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What's Left in the Tank: The St. Louis Dilemma






When Martin St. Louis demanded a trade to the New York Rangers something happened that he was not accustomed to. St. Louis was hated. The undersized forward to that point had only been loved by most hockey fans for his tenacity and heart that propelled him to elite status in the NHL ranks. He had appeared a prima donna that no longer wanted to play for Steve Yzerman. This came to be after Yzerman, VP and General Manager for Tampa Bay, left his then captain off the Team Canada roster for the 2014 Olympics in Sochi. Marty, it seemed, had an ego as large as his heart. In hindsight the lingering effects of the trade may have benefited both sides as they have exchanged the Prince of Wales trophy in consecutive years.


Pride, not ego, it seems may have been St. Louis’ motivation. After a lifetime of being told he wasn’t good enough he may have finally decided to say enough is enough. Even as a Midget hockey standout in Québec, Marty was left off all-star teams beginning the fire to prove his doubters wrong. Undeterred he played a year of Junior College before landing at Vermont Catamounts University. While there he racked up honors including; 3 time all-star in the East Coast Athletic Conference, ECAC Player of the year 1995, 2 time Hobey Baker Award finalist for top male athlete and J. Edward Donnelly Award Winner in 1997 for top Male Senior Athlete. Despite all he accomplished and people he impressed, Marty felt the burn again from his critics going undrafted.


Roadblocks and obstacles continued to appear for the future Hall of Famer, as he was signed and cut by Ottawa. Despite this he continued to rise above the challenges signing with the Cleveland Lumberjacks of the International Hockey League where for two years he dominated as he does. This earned him a contract with the Calgary Flames and they assigned him to their AHL affiliate in St. Johns. Again, Marty led by example sniping and assisting pushing his team to a Calder Trophy appearance. He impressed the team so much he soon found himself on the big team and on the top line with Theo Fleury.

The honeymoon was soon over as he struggled to find his way and was demoted to the 4th line and finally Calgary chose to move on and did not resign Marty. This time, though he was not without many suitors, landing in Tampa Bay with the Lighting. It seemed at long last he had found a home where his size was not an issue. St. Louis rewarded the franchise with years of overachieving and leadership; 6 all-star appearances, 3 Lady Byng Awards, 2 Art Ross Trophies, a Lester B. Pearson Award and one magical season in 2003-2004 he brought them a Stanley Cup. Until the Olympic snub no one believed his storybook ending would take place away from Tampa.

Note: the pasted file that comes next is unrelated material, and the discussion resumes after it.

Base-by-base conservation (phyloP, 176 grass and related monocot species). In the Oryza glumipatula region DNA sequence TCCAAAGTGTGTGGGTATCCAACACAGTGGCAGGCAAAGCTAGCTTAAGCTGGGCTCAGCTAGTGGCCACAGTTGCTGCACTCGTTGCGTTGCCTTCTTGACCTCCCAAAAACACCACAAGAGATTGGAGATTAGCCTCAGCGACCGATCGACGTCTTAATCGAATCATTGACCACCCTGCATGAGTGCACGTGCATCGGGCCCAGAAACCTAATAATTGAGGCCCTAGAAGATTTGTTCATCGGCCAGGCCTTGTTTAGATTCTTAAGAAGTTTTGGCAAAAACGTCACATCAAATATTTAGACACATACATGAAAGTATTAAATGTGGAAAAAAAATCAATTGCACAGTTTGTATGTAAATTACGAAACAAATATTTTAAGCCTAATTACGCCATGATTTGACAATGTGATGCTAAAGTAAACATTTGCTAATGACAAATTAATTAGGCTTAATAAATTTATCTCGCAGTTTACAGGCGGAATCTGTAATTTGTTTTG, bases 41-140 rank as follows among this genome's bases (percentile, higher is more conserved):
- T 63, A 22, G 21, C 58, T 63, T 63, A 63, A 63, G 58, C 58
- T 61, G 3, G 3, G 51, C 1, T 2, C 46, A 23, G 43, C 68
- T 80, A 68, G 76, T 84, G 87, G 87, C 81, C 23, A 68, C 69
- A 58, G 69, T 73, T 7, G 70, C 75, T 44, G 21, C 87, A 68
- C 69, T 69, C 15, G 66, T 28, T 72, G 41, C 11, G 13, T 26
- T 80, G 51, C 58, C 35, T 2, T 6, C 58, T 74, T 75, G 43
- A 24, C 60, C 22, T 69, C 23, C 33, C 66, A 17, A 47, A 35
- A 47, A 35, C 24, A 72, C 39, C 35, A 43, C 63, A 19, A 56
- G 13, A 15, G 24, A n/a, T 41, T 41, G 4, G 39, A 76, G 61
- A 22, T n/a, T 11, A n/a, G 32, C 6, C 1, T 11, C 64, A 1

The fallout seemed odd especially since St. Louis did play in the Olympics as a substitute for an injured Steven Stamkos. The damage was done. The irreconcilable differences in the relationship led to a trade to the only team Marty would allow, the New York Rangers. The effects of the messy divorce lingered throughout the rest of the regular season until soon Marty found another mountain to climb. On May 8th, 2014 Martin St. Louis’ lost his mother abruptly to a heart attack while trailing the Pittsburg Penguins 3-1 in the conference semi-finals. Amidst tragedy, like Atlas before him, Martin wore the weight of the world resurrecting his team from the ashes leading them in goals (8) and finishing with 15 points. Unfortunately, his team fell short losing to the Los Angeles Kings in the Stanley Cup Final.


Now St. Louis aging and diminished from the star he was and is trying to overcome his greatest obstacle. This past season he spent time on the third line, had long, goalless droughts including in the playoffs where he watched his former team bounce his Rangers on their way to the Cup Final. Leaving a decision on the table for the forward. Does he sign somewhere else and contribute what he has left in leadership and grit? Does he resign with New York for peanuts in order to chase down Lord Stanley’s Cup one last time for a true contender? Should he retire?


Martin St. Louis turned 40 on Thursday and has little if anything left to prove. He reached the 1,000 point plateau validation of a great career, made even greater considering how many experts never thought it could happen. It becomes clear demanding the trade was more about demanding the respect he had clearly earned. A trade for Ryan Callahan and 3 draft picks for two seasons of on ice struggles seems foolish but for St. Louis he needed to put his foot down. Saying I will no longer be left off or out of the conversation. Now he is an unrestricted free agent. Mostly, Martin St. Louis is right where he wants to be. Counted out and dismissed.



* Photo by Getty Images


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